Tom Martinez knows better. He knows that an arm does not make a quarterback. He knows that Tom Brady, his most famous protégé, won three Super Bowls because he respects the finer points of the job. And he knows that a quarterback should never, ever be asked to roll to one side of the field and then throw to the other. It's inefficient, mechanically unsound, such a scandalous misuse of momentum that a 10th-grade physics student would flag the play.
Yes, this is all quite accurate.
But Martinez couldn't help himself. JaMarcus Russell's arm is that seductive.
Once again, JaMarcus Russell's arm inspires the ignorance of all general football laws. That is a really special arm that's about to lead him to a Grossman-esque career.
When it came time to create a list of plays for Russell to run in front of dozens of NFL scouts and executives last month, Martinez went with the taboo as their grand finale. Russell rolled right, and his receiver broke that way, too, before switching direction.
"JaMarcus threw it 70 yards and completed it," Martinez said. "It was unbelievable, unbelievable. You could hear this "Ahhhh" coming from all the NFL people."
Read that quote again. Now I want you to tell me that Tom Martinez is not just another fanboy.
He wore a mischievous grin when he described the play, still exhilarated that Russell could do something so wrong so right. In his 32 years as a coach at the College of San Mateo and endless summers tutoring quarterbacks at football camps, Martinez has worked with some of the biggest names in the business -- John Elway, future Heisman winner Gino Torretta, USC's Rob Johnson and Brady, who attended his first Martinez camp at age 13 and still calls on him for help with his mechanics. New Englanders view Martinez as something of a wizard.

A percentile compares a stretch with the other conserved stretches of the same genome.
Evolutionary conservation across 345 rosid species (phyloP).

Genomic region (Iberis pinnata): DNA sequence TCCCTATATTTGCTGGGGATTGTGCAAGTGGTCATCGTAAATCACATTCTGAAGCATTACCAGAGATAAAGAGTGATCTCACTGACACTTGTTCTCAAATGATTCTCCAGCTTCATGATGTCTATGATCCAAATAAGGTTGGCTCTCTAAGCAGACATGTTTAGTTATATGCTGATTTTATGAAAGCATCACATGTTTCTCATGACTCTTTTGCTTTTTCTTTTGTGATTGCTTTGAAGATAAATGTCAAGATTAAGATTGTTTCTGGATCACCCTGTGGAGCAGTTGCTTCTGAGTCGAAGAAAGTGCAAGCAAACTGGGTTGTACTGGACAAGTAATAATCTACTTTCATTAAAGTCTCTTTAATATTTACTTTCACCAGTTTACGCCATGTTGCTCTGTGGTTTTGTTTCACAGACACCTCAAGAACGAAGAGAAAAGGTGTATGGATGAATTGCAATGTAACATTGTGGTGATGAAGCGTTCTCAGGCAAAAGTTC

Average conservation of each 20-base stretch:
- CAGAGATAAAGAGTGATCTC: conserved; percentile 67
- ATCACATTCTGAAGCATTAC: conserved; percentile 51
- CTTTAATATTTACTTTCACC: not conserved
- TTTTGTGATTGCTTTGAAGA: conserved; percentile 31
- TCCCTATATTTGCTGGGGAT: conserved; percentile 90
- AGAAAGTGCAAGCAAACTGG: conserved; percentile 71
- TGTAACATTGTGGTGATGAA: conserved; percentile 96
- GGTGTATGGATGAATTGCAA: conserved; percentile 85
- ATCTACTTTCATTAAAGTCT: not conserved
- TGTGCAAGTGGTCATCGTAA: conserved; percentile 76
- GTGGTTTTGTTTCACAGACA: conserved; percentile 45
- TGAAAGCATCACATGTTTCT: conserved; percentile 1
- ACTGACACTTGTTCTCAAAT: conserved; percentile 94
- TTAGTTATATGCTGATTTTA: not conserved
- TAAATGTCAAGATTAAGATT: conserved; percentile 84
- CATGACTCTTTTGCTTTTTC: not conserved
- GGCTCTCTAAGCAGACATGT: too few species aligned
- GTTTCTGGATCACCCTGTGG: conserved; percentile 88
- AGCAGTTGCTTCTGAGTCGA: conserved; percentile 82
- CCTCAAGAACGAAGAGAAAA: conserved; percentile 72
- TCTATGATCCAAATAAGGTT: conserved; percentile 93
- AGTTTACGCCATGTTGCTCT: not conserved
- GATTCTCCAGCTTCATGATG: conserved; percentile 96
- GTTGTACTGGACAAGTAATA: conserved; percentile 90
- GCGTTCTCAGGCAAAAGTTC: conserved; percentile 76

Torretta and Johnson. If Russell could only be that good...
But the coach has never seen anyone quite like the 21-year-old favorite to become the No. 1 pick in this month's NFL draft or done anything like the prep work that he performed for Russell.
Remember when Kyle Boller took a knee on the 50 yard line and consistnetly threw balls though the uprights, wowing everyone there with his arm strength. I mean, it seemed at the time that taking a player based solely on physical skills was foolish. Then we saw it all play out for Kyle Boller. So what's going to be the excuse when Russell is predictably average. He was in Oakland? Wrong, wrong, wrong. Scouts have learned that it is foolish to project a QB to the NFL based on the variable of Arm Strength. Yet, they seem to be unable to control their hormones every time a guy like Russell roles around. Who's paying these guys. Quotes like these should be grounds for dismissal so you don't continue to make the same mistakes year after year.
At Athletes' Performance, a specialized training camp in Tempe, Ariz., Martinez joined a team grooming Russell to take his place atop the draft. The chief competition, Brady Quinn of Notre Dame, is more polished and experienced than Russell, with four years as a college starter as opposed to two, yet he showed up in Tempe for some buffing of his own.
YES!! YES!! Four years of college compared to two. THIS IS WHAT MATTERS. This is it. Build on this point. This is the only reason that Brady Quinn will be a better NFL QB then Jamarcus Russell. Gwen Knapp, please oh please don't let throw this point out here without comparing Russell to other first round picks who started less than 30 games in college, and Quinn to other guys who started 45 plus. Just do it, I beg you!
Russell's size makes him both alluring and unnerving, creating doubts about his agility. He can probably absorb a hit very well, but will he lumber around in the pocket, unable to keep up with the speed of the NFL game? At 6-foot-6, he looks more like a tight end than a quarterback, and he reportedly carried as much as 265 pounds when he led LSU past Quinn's Irish in the Sugar Bowl. His fitness advisers in Arizona peeled close to 10 pounds off him, revealing a sleeker model. Martinez immediately went to work on Russell's feet.
GAAHHHHHH!!! NOOOO. Ah, the AGONY!!
I hate bad sportswriting.
In fact, he wanted to put all of Russell's presumed weaknesses on display. Agents create scripts for these events, and they are usually written to obscure areas of doubt. Martinez reasoned that the scouts and coaches would eventually, in private workouts, ask Russell to perform drills that emphasized perceived shortcomings. He wanted the script to answer the big questions, to assure the scouts that Russell had nothing to hide.